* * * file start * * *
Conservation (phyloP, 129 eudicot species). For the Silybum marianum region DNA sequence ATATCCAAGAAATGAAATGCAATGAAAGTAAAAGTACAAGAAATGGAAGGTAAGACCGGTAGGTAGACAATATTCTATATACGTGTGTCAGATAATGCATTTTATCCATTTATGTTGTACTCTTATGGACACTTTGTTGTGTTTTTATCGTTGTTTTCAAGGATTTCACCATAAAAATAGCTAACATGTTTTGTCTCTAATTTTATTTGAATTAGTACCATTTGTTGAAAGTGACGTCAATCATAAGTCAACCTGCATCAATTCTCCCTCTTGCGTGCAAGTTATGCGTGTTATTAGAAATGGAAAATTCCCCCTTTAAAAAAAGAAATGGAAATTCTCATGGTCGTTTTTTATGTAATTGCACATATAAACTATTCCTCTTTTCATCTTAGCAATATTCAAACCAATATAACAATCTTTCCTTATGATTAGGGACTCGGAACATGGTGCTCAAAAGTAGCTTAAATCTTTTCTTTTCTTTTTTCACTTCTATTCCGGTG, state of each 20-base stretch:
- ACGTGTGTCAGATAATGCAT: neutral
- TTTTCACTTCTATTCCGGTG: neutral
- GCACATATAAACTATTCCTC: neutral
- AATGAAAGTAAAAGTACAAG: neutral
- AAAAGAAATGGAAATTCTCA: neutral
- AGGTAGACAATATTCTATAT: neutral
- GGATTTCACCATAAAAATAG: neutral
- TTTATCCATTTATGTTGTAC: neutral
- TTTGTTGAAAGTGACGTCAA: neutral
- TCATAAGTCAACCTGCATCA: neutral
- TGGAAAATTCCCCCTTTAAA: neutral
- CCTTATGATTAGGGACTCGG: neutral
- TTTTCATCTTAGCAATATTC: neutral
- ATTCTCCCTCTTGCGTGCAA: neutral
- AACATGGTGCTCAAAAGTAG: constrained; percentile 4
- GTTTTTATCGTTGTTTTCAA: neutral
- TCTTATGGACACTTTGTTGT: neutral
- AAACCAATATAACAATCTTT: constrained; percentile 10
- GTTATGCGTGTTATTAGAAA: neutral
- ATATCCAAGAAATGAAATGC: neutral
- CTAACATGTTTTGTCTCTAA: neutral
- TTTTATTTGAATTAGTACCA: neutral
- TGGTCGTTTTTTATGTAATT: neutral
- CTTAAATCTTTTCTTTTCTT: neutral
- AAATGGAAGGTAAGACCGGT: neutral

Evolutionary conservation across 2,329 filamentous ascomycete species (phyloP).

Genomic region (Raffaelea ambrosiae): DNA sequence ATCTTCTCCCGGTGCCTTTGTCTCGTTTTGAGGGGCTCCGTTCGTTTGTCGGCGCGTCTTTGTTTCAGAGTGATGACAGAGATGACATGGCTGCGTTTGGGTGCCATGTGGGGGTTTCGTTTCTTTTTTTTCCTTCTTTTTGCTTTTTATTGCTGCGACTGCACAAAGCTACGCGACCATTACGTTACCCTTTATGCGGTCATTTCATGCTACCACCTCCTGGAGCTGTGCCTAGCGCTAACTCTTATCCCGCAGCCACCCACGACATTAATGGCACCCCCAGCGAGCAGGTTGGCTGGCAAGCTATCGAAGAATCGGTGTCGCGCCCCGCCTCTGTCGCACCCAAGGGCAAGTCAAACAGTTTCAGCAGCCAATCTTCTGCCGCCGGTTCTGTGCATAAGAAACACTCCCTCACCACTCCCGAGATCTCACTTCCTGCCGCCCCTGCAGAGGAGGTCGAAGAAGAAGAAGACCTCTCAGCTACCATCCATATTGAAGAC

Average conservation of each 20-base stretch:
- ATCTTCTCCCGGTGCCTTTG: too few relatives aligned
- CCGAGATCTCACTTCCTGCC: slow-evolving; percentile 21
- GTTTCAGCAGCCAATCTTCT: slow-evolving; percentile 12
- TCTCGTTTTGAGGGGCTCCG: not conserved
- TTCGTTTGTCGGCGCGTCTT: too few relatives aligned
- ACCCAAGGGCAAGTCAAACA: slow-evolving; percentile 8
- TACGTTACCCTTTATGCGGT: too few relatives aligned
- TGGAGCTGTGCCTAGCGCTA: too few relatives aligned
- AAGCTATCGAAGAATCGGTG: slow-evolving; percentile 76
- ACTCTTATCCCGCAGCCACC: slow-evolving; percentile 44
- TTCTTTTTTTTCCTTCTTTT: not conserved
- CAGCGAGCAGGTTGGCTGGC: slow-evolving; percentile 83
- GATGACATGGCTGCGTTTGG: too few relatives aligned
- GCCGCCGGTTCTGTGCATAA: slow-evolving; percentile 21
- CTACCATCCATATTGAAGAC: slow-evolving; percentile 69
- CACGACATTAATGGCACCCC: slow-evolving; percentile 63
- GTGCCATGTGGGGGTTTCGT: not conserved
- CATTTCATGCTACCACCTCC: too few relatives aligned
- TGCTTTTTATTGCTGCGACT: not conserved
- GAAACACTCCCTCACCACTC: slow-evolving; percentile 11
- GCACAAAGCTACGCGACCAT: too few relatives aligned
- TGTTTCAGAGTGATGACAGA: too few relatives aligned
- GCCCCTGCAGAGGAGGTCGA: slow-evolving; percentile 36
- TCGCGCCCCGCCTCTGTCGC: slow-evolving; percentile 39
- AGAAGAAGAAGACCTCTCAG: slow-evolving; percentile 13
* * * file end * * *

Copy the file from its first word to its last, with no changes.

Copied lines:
Conservation (phyloP, 129 eudicot species). For the Silybum marianum region DNA sequence ATATCCAAGAAATGAAATGCAATGAAAGTAAAAGTACAAGAAATGGAAGGTAAGACCGGTAGGTAGACAATATTCTATATACGTGTGTCAGATAATGCATTTTATCCATTTATGTTGTACTCTTATGGACACTTTGTTGTGTTTTTATCGTTGTTTTCAAGGATTTCACCATAAAAATAGCTAACATGTTTTGTCTCTAATTTTATTTGAATTAGTACCATTTGTTGAAAGTGACGTCAATCATAAGTCAACCTGCATCAATTCTCCCTCTTGCGTGCAAGTTATGCGTGTTATTAGAAATGGAAAATTCCCCCTTTAAAAAAAGAAATGGAAATTCTCATGGTCGTTTTTTATGTAATTGCACATATAAACTATTCCTCTTTTCATCTTAGCAATATTCAAACCAATATAACAATCTTTCCTTATGATTAGGGACTCGGAACATGGTGCTCAAAAGTAGCTTAAATCTTTTCTTTTCTTTTTTCACTTCTATTCCGGTG, state of each 20-base stretch:
- ACGTGTGTCAGATAATGCAT: neutral
- TTTTCACTTCTATTCCGGTG: neutral
- GCACATATAAACTATTCCTC: neutral
- AATGAAAGTAAAAGTACAAG: neutral
- AAAAGAAATGGAAATTCTCA: neutral
- AGGTAGACAATATTCTATAT: neutral
- GGATTTCACCATAAAAATAG: neutral
- TTTATCCATTTATGTTGTAC: neutral
- TTTGTTGAAAGTGACGTCAA: neutral
- TCATAAGTCAACCTGCATCA: neutral
- TGGAAAATTCCCCCTTTAAA: neutral
- CCTTATGATTAGGGACTCGG: neutral
- TTTTCATCTTAGCAATATTC: neutral
- ATTCTCCCTCTTGCGTGCAA: neutral
- AACATGGTGCTCAAAAGTAG: constrained; percentile 4
- GTTTTTATCGTTGTTTTCAA: neutral
- TCTTATGGACACTTTGTTGT: neutral
- AAACCAATATAACAATCTTT: constrained; percentile 10
- GTTATGCGTGTTATTAGAAA: neutral
- ATATCCAAGAAATGAAATGC: neutral
- CTAACATGTTTTGTCTCTAA: neutral
- TTTTATTTGAATTAGTACCA: neutral
- TGGTCGTTTTTTATGTAATT: neutral
- CTTAAATCTTTTCTTTTCTT: neutral
- AAATGGAAGGTAAGACCGGT: neutral

Evolutionary conservation across 2,329 filamentous ascomycete species (phyloP).

Genomic region (Raffaelea ambrosiae): DNA sequence ATCTTCTCCCGGTGCCTTTGTCTCGTTTTGAGGGGCTCCGTTCGTTTGTCGGCGCGTCTTTGTTTCAGAGTGATGACAGAGATGACATGGCTGCGTTTGGGTGCCATGTGGGGGTTTCGTTTCTTTTTTTTCCTTCTTTTTGCTTTTTATTGCTGCGACTGCACAAAGCTACGCGACCATTACGTTACCCTTTATGCGGTCATTTCATGCTACCACCTCCTGGAGCTGTGCCTAGCGCTAACTCTTATCCCGCAGCCACCCACGACATTAATGGCACCCCCAGCGAGCAGGTTGGCTGGCAAGCTATCGAAGAATCGGTGTCGCGCCCCGCCTCTGTCGCACCCAAGGGCAAGTCAAACAGTTTCAGCAGCCAATCTTCTGCCGCCGGTTCTGTGCATAAGAAACACTCCCTCACCACTCCCGAGATCTCACTTCCTGCCGCCCCTGCAGAGGAGGTCGAAGAAGAAGAAGACCTCTCAGCTACCATCCATATTGAAGAC

Average conservation of each 20-base stretch:
- ATCTTCTCCCGGTGCCTTTG: too few relatives aligned
- CCGAGATCTCACTTCCTGCC: slow-evolving; percentile 21
- GTTTCAGCAGCCAATCTTCT: slow-evolving; percentile 12
- TCTCGTTTTGAGGGGCTCCG: not conserved
- TTCGTTTGTCGGCGCGTCTT: too few relatives aligned
- ACCCAAGGGCAAGTCAAACA: slow-evolving; percentile 8
- TACGTTACCCTTTATGCGGT: too few relatives aligned
- TGGAGCTGTGCCTAGCGCTA: too few relatives aligned
- AAGCTATCGAAGAATCGGTG: slow-evolving; percentile 76
- ACTCTTATCCCGCAGCCACC: slow-evolving; percentile 44
- TTCTTTTTTTTCCTTCTTTT: not conserved
- CAGCGAGCAGGTTGGCTGGC: slow-evolving; percentile 83
- GATGACATGGCTGCGTTTGG: too few relatives aligned
- GCCGCCGGTTCTGTGCATAA: slow-evolving; percentile 21
- CTACCATCCATATTGAAGAC: slow-evolving; percentile 69
- CACGACATTAATGGCACCCC: slow-evolving; percentile 63
- GTGCCATGTGGGGGTTTCGT: not conserved
- CATTTCATGCTACCACCTCC: too few relatives aligned
- TGCTTTTTATTGCTGCGACT: not conserved
- GAAACACTCCCTCACCACTC: slow-evolving; percentile 11
- GCACAAAGCTACGCGACCAT: too few relatives aligned
- TGTTTCAGAGTGATGACAGA: too few relatives aligned
- GCCCCTGCAGAGGAGGTCGA: slow-evolving; percentile 36
- TCGCGCCCCGCCTCTGTCGC: slow-evolving; percentile 39
- AGAAGAAGAAGACCTCTCAG: slow-evolving; percentile 13